For each pair of motion sensors, the respective sensitive axes of the motion sensors forming the pair concerned are parallel, and preferably oriented in the same direction and the same sense.
The parallel sensitive axes 41, 42 of one pair of sensors 20, 30 are orthogonal firstly with the parallel sensitive axes 43, 44 and 45, 46 of another pair of sensors.
More precisely, in this preferred method of implementation, motion sensors 20 and 30 are respectively fixed to two parallel and opposite faces 11 and 12 of the module 10 and in the XZ plane, motion sensors 21 and 31 are respectively fixed to two parallel and opposite faces 13 and 14 of the module 10 and in the YZ plane, and motion sensors 22 and 32 are respectively fixed to two parallel and opposite faces 15 and 16 of the module 10 and in the XY plane, and this conforms, for each of these pairs of motion sensors, to the description provided to explain
Each motion sensor 20, 30, 21, 31, 22, 32 is preferably a motion sensor with a single sensitive axis, referenced 41, 42, 43, 44, 45, 46 respectively.
With such an arrangement, it is possible to ascertain both the translation and rotation speeds of the medium for which one is seeking to detect the dynamic behaviour in the different spatial components by performing, for each motion sensor pair, a calculation of the half-sum and half-difference of the speeds measured for each of these components in space, namely the calculation described above with reference to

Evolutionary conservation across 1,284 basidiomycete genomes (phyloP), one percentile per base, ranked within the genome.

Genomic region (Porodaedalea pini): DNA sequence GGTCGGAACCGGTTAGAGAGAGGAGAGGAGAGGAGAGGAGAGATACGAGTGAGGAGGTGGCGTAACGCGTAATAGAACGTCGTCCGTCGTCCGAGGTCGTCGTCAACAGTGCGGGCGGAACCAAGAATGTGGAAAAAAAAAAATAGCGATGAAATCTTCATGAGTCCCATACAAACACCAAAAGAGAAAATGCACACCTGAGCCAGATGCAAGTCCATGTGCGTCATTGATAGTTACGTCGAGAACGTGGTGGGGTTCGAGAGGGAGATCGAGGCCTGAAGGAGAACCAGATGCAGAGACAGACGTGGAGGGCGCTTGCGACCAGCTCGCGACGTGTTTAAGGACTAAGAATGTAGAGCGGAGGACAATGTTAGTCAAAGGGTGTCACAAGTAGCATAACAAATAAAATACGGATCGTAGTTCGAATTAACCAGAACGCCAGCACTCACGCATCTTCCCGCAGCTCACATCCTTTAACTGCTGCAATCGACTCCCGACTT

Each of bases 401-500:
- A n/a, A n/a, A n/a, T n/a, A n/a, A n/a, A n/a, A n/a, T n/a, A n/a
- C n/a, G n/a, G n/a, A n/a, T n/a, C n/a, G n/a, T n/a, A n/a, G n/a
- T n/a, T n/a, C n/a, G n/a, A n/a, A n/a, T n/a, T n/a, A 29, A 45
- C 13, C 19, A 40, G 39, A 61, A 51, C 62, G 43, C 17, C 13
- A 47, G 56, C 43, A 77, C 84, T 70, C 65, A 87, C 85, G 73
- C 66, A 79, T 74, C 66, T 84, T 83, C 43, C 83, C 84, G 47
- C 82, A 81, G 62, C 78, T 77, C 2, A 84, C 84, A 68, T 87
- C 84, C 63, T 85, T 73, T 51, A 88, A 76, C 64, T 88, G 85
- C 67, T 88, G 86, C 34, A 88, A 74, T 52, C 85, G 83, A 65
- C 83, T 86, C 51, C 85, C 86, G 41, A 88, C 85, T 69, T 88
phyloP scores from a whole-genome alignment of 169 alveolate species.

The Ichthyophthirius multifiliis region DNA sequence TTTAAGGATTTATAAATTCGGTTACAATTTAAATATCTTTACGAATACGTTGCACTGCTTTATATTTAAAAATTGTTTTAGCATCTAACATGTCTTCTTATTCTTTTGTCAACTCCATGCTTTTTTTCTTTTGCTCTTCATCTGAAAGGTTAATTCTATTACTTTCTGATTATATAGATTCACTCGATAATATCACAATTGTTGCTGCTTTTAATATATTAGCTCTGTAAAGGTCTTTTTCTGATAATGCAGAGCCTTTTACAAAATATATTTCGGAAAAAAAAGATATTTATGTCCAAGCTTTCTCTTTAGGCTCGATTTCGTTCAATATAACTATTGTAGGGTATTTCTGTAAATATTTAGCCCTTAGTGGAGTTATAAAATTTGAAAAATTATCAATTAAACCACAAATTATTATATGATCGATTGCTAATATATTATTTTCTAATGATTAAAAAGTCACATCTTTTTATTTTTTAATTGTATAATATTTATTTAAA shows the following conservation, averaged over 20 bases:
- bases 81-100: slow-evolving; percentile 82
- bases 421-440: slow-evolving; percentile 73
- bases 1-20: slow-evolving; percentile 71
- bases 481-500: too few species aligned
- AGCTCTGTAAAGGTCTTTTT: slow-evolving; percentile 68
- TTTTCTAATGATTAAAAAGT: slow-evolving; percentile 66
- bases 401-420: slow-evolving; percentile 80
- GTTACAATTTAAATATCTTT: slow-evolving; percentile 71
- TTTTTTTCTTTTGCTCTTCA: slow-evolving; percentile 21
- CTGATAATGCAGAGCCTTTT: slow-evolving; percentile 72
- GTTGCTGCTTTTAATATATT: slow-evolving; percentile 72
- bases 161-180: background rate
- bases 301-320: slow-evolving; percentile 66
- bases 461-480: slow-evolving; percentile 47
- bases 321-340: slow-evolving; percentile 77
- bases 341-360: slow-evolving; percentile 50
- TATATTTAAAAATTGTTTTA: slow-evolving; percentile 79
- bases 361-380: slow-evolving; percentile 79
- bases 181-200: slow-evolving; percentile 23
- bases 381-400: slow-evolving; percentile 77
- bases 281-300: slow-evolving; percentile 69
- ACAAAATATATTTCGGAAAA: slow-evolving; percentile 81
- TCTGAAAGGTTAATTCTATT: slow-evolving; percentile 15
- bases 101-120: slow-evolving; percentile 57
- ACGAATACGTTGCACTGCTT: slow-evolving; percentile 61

Nevertheless, in order to obtain an exact measurement of the translation and rotation speeds of the medium, it is necessary to perform a calibration, without which the value measured directly would be inaccurate. In fact, there can be manufacturing defects in the module (in the orthogonality of the walls for example), lack of precision in the positioning of the sensors, or lack of precision associated with the sensitivity of the sensors.
The movements measured by the sensors, and the actual movements of the medium in which the module is located with its sensors, can each be represented by a six-row column matrix, namely matrices
As a consequence, this calibration is most commonly performed after the manufacture of the module 10 including its motion sensors.
Calibration consists of obtaining the coefficients of the A matrix.
In order to ascertain these coefficients, it is possible, for example, to apply to the module obtained after manufacture an exclusive translation on an X axis, acquiring the measured data, then to repeat the same operations in an exclusive manner on a Y axis and a Z axis, and to continue with exclusive rotations around these three axes, X, Y and Z, where axes X, Y, Z are mutually orthogonal in pairs.